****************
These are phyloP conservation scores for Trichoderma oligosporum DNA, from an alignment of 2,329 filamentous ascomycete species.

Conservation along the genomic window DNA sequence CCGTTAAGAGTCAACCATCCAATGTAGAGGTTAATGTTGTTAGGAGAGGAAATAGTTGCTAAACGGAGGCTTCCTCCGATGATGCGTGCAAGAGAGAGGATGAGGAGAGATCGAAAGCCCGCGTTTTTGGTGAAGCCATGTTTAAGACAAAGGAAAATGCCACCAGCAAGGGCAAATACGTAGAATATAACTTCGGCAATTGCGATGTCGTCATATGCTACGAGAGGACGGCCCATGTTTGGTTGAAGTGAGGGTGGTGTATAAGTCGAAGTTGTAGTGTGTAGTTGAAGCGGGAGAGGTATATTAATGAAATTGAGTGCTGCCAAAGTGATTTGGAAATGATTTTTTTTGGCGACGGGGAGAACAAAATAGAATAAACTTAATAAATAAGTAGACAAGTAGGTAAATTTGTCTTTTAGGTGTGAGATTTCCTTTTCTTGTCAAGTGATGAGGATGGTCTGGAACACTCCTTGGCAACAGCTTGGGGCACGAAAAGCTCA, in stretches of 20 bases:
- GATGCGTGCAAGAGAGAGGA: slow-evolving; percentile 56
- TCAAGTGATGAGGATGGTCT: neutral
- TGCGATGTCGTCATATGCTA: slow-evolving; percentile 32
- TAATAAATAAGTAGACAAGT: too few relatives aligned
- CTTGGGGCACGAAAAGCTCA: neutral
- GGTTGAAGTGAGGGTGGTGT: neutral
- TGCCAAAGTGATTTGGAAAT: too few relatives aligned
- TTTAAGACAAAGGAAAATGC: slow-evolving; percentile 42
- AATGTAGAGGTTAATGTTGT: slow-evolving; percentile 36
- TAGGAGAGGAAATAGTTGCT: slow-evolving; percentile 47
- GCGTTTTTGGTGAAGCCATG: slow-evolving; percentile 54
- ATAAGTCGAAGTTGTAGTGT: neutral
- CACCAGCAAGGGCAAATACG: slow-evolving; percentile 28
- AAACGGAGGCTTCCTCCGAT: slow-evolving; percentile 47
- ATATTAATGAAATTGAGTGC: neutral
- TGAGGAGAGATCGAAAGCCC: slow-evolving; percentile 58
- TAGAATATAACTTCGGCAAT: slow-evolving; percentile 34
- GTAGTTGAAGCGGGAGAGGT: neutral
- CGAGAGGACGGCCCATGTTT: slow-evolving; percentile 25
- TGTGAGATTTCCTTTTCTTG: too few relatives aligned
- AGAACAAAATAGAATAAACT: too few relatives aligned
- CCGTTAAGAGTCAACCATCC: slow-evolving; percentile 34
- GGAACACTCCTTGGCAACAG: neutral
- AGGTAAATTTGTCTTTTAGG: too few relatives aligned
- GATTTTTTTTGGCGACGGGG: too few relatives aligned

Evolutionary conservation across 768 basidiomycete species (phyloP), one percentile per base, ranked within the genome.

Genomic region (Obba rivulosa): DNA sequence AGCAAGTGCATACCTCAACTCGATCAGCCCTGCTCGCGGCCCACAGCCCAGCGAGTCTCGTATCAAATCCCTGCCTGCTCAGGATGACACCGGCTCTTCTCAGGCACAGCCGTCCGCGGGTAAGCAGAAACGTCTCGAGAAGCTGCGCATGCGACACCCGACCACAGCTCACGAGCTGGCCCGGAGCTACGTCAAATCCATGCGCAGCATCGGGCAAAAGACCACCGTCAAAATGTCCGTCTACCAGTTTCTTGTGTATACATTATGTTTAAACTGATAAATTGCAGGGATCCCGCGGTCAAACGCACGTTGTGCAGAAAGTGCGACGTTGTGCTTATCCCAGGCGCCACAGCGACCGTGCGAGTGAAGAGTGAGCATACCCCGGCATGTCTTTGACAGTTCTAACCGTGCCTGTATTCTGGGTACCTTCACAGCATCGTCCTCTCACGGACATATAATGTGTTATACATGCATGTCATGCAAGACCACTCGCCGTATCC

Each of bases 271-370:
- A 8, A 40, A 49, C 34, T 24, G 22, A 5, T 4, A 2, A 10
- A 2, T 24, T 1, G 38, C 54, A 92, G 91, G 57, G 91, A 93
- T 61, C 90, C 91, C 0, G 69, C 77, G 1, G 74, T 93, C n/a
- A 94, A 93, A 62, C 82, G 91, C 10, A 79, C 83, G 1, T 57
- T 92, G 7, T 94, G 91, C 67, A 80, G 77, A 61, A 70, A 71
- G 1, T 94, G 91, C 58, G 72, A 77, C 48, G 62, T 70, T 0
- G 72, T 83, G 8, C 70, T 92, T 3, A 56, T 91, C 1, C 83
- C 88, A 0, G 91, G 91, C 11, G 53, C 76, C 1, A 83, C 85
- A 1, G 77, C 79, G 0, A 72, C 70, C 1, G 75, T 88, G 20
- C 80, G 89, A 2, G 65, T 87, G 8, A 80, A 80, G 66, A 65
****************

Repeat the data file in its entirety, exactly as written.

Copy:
These are phyloP conservation scores for Trichoderma oligosporum DNA, from an alignment of 2,329 filamentous ascomycete species.

Conservation along the genomic window DNA sequence CCGTTAAGAGTCAACCATCCAATGTAGAGGTTAATGTTGTTAGGAGAGGAAATAGTTGCTAAACGGAGGCTTCCTCCGATGATGCGTGCAAGAGAGAGGATGAGGAGAGATCGAAAGCCCGCGTTTTTGGTGAAGCCATGTTTAAGACAAAGGAAAATGCCACCAGCAAGGGCAAATACGTAGAATATAACTTCGGCAATTGCGATGTCGTCATATGCTACGAGAGGACGGCCCATGTTTGGTTGAAGTGAGGGTGGTGTATAAGTCGAAGTTGTAGTGTGTAGTTGAAGCGGGAGAGGTATATTAATGAAATTGAGTGCTGCCAAAGTGATTTGGAAATGATTTTTTTTGGCGACGGGGAGAACAAAATAGAATAAACTTAATAAATAAGTAGACAAGTAGGTAAATTTGTCTTTTAGGTGTGAGATTTCCTTTTCTTGTCAAGTGATGAGGATGGTCTGGAACACTCCTTGGCAACAGCTTGGGGCACGAAAAGCTCA, in stretches of 20 bases:
- GATGCGTGCAAGAGAGAGGA: slow-evolving; percentile 56
- TCAAGTGATGAGGATGGTCT: neutral
- TGCGATGTCGTCATATGCTA: slow-evolving; percentile 32
- TAATAAATAAGTAGACAAGT: too few relatives aligned
- CTTGGGGCACGAAAAGCTCA: neutral
- GGTTGAAGTGAGGGTGGTGT: neutral
- TGCCAAAGTGATTTGGAAAT: too few relatives aligned
- TTTAAGACAAAGGAAAATGC: slow-evolving; percentile 42
- AATGTAGAGGTTAATGTTGT: slow-evolving; percentile 36
- TAGGAGAGGAAATAGTTGCT: slow-evolving; percentile 47
- GCGTTTTTGGTGAAGCCATG: slow-evolving; percentile 54
- ATAAGTCGAAGTTGTAGTGT: neutral
- CACCAGCAAGGGCAAATACG: slow-evolving; percentile 28
- AAACGGAGGCTTCCTCCGAT: slow-evolving; percentile 47
- ATATTAATGAAATTGAGTGC: neutral
- TGAGGAGAGATCGAAAGCCC: slow-evolving; percentile 58
- TAGAATATAACTTCGGCAAT: slow-evolving; percentile 34
- GTAGTTGAAGCGGGAGAGGT: neutral
- CGAGAGGACGGCCCATGTTT: slow-evolving; percentile 25
- TGTGAGATTTCCTTTTCTTG: too few relatives aligned
- AGAACAAAATAGAATAAACT: too few relatives aligned
- CCGTTAAGAGTCAACCATCC: slow-evolving; percentile 34
- GGAACACTCCTTGGCAACAG: neutral
- AGGTAAATTTGTCTTTTAGG: too few relatives aligned
- GATTTTTTTTGGCGACGGGG: too few relatives aligned

Evolutionary conservation across 768 basidiomycete species (phyloP), one percentile per base, ranked within the genome.

Genomic region (Obba rivulosa): DNA sequence AGCAAGTGCATACCTCAACTCGATCAGCCCTGCTCGCGGCCCACAGCCCAGCGAGTCTCGTATCAAATCCCTGCCTGCTCAGGATGACACCGGCTCTTCTCAGGCACAGCCGTCCGCGGGTAAGCAGAAACGTCTCGAGAAGCTGCGCATGCGACACCCGACCACAGCTCACGAGCTGGCCCGGAGCTACGTCAAATCCATGCGCAGCATCGGGCAAAAGACCACCGTCAAAATGTCCGTCTACCAGTTTCTTGTGTATACATTATGTTTAAACTGATAAATTGCAGGGATCCCGCGGTCAAACGCACGTTGTGCAGAAAGTGCGACGTTGTGCTTATCCCAGGCGCCACAGCGACCGTGCGAGTGAAGAGTGAGCATACCCCGGCATGTCTTTGACAGTTCTAACCGTGCCTGTATTCTGGGTACCTTCACAGCATCGTCCTCTCACGGACATATAATGTGTTATACATGCATGTCATGCAAGACCACTCGCCGTATCC

Each of bases 271-370:
- A 8, A 40, A 49, C 34, T 24, G 22, A 5, T 4, A 2, A 10
- A 2, T 24, T 1, G 38, C 54, A 92, G 91, G 57, G 91, A 93
- T 61, C 90, C 91, C 0, G 69, C 77, G 1, G 74, T 93, C n/a
- A 94, A 93, A 62, C 82, G 91, C 10, A 79, C 83, G 1, T 57
- T 92, G 7, T 94, G 91, C 67, A 80, G 77, A 61, A 70, A 71
- G 1, T 94, G 91, C 58, G 72, A 77, C 48, G 62, T 70, T 0
- G 72, T 83, G 8, C 70, T 92, T 3, A 56, T 91, C 1, C 83
- C 88, A 0, G 91, G 91, C 11, G 53, C 76, C 1, A 83, C 85
- A 1, G 77, C 79, G 0, A 72, C 70, C 1, G 75, T 88, G 20
- C 80, G 89, A 2, G 65, T 87, G 8, A 80, A 80, G 66, A 65